Eva Gore-Booth’s and Constance Markievicz’s Art of War in 1916: Sisters in Arms 3rd November 2015, Speakers: Maureen O’Connor, (UCC), Cathy Leeney, (UCD), John Borgonovo, (UCC), Sonja Tiernan, (Liverpool Hope Unversity).


The difference between hope and expectation


I knew of Frederick Douglass mainly through reading the novel Transatlantic, by Colum McCann (2013 Random House), about a third of which is devoted to a narrative describing Douglass’s trip to Ireland. He is invited by protestants, and I think, Quakers, to Dublin, in the first instance.  There a maidservant seems to take a romantic interest.  Douglass travels down to Cork by the backroads  and is struck by the sight of impoverished Roman Catholic peasants, barefoot and in rags.  The love interest turns up again in Cork and is disappointed so that the last we see of her is as a forlorn waif waiting at the docks for a ship to America.

A nagging memory also connects Douglass to a novel by Sebastian Barry: I thought it was The Whereabouts of Eneas McNulty but I am not sure. I was really looking forward to hearing more about him from an expert in the field.

Bill Lawson opened by quoting Douglass, “the colored people of this country are bound to keep fresh a memory of the past till justice shall be done them in the present.” From this Lawson explained his own concept of social disappointment.  He interrogated the differences between expectation and hope.  So this was very interesting as I had always considered that hope is the binary opposite of despair.  My understanding, limited I admit, is that despair is the most venal sin because it indicates loss of hope.  But here Lawson seemed to be presenting hope as a disastrous evolution of expectation.  His argument seems to me to be as follows:  Black citizens, such as Douglass, had the expectation that as citizens within the constitution they would be equal with whites.  As this expectation has not been fulfilled over time black Americans are being forced to evolve from expectation to hope.  Once you can only hope you are not expecting.  So if there is no expectation there can only be despair because hope does not include the expectation of change. Lawson, himself, seems to be without expectation of equality for black Americans.  He seems to be despairing.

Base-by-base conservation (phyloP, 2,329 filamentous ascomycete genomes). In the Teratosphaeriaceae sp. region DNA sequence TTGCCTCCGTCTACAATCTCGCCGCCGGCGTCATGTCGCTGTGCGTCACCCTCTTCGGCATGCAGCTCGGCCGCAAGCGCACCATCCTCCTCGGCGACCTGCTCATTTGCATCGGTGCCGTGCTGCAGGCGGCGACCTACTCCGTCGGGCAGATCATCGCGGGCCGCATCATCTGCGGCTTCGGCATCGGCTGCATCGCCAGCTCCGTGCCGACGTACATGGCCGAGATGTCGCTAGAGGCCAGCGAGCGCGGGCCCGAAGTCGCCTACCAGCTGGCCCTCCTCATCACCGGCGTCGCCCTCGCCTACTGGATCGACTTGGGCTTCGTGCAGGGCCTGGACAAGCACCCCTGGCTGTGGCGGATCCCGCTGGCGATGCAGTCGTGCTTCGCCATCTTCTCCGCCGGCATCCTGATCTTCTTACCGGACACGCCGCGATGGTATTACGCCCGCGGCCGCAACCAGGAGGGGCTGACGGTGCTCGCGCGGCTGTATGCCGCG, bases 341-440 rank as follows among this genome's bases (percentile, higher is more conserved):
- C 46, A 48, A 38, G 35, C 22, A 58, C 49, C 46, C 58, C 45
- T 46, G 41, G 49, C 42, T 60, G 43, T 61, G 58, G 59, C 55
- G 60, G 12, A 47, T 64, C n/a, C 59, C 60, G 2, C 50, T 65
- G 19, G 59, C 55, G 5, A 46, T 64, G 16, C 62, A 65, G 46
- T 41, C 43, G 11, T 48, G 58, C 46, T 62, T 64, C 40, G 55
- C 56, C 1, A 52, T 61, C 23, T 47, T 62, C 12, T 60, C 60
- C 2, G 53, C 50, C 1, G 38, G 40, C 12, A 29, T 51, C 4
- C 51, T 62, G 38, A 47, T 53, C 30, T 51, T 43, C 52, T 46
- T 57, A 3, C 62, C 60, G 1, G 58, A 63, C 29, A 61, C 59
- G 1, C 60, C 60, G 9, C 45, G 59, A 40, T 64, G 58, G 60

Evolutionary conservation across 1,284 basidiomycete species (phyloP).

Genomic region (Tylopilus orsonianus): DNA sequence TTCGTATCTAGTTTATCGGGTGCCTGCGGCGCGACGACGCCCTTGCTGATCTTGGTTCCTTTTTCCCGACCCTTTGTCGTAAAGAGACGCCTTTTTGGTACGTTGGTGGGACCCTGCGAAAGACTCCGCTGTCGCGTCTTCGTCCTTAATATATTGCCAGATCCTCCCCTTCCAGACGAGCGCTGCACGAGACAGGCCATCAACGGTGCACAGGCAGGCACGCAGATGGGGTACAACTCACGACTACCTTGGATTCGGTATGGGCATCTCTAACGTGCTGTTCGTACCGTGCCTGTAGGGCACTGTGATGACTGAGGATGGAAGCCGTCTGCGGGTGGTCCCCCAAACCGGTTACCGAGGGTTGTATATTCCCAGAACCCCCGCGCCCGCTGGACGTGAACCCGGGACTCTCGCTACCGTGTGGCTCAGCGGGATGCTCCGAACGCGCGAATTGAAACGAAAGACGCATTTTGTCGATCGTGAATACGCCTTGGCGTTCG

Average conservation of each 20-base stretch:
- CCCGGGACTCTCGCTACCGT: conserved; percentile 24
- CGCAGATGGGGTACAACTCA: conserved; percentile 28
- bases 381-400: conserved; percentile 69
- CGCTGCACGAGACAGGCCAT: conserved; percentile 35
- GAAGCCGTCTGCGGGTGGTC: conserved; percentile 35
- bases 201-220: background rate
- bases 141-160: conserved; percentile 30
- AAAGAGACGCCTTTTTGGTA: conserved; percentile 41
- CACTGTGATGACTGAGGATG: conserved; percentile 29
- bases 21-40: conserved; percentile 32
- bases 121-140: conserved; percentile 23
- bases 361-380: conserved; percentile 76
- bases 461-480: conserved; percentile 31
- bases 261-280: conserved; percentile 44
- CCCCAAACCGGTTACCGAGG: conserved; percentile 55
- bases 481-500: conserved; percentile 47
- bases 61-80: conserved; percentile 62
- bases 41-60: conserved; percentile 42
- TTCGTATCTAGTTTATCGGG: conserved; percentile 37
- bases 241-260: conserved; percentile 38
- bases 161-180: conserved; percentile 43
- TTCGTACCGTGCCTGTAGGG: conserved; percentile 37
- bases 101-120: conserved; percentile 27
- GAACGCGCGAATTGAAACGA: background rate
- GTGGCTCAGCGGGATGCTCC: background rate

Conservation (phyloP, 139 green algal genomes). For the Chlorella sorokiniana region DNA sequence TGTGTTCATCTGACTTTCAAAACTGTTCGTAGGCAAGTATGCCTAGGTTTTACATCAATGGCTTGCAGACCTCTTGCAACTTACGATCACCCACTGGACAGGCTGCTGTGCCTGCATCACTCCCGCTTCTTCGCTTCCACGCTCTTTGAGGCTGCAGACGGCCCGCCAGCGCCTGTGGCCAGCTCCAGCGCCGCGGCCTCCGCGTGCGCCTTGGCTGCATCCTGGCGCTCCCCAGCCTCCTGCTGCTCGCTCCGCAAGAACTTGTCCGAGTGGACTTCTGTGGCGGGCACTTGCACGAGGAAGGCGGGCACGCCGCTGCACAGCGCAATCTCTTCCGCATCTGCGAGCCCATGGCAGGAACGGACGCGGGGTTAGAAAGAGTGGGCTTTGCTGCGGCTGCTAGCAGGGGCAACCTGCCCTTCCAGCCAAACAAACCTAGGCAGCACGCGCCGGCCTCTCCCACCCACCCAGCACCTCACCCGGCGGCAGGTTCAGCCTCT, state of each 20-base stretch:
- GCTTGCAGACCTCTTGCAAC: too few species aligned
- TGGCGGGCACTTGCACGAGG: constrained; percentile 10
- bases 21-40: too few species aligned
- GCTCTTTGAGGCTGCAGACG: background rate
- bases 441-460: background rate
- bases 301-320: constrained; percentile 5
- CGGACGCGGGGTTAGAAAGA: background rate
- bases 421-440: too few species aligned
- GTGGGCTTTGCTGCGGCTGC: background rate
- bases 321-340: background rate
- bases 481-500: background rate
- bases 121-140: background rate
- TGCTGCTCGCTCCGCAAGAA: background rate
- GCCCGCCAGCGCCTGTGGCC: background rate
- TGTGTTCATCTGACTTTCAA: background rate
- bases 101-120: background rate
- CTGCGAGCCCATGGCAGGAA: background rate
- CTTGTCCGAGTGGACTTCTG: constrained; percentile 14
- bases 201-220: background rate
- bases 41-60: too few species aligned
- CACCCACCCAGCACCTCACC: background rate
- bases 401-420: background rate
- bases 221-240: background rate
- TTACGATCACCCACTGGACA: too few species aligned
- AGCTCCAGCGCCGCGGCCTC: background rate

I may  have misunderstood the ideas and be misrepresenting the thrust of the argument as when I discussed it with group member, Emilio, on the walk home, we did not seem to agree on semantics.  Nevertheless we were both interested in the idea of social disappointment and how that might be applied to other nations or groups.  I thought of the suffragettes and votes for women (especially after the recent demonstration by Sisters Uncut at the premier of the new film, Suffragette, – and the supportive comments made by the film’s stars, Carey Mulligan and Helena Bonham-Carter).  Emilio said he would be blogging his thoughts on the seminar; these will be more erudite, I think, as he has been researching properly, unlike me – I have just mentioned novels and films. But one thing I did do, as I failed accurately to note down the Douglass quotation, was look up his speech.

Bill Lawson, University of Memphis, ‘Douglass, Memories and Disappointment.’ 7th October, School of English Research Seminar